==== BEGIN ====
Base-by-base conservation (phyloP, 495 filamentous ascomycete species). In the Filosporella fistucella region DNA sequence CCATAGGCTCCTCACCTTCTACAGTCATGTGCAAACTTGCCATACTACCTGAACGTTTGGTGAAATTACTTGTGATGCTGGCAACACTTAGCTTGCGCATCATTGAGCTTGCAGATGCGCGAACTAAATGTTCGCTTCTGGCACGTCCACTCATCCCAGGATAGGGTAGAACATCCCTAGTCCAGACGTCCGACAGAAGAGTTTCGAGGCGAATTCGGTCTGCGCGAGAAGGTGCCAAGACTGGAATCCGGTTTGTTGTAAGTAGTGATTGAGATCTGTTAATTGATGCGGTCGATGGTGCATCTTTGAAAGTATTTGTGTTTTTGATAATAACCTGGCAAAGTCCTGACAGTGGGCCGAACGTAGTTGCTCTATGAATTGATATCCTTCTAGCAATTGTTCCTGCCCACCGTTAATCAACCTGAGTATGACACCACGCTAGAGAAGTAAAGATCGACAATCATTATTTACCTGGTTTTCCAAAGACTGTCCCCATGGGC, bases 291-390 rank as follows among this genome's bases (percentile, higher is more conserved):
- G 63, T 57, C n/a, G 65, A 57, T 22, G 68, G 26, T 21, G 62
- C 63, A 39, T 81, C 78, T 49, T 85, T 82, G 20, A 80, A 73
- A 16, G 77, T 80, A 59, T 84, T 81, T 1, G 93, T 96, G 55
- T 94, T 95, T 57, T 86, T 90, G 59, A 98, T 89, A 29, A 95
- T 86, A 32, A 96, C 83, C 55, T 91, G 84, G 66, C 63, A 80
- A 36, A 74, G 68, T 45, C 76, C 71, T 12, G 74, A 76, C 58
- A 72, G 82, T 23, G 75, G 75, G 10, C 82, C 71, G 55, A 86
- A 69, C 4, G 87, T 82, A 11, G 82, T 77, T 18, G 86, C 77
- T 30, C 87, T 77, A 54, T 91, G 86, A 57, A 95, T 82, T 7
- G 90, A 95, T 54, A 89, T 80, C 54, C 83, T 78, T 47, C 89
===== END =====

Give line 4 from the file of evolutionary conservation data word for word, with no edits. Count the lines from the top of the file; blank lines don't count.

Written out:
- A 16, G 77, T 80, A 59, T 84, T 81, T 1, G 93, T 96, G 55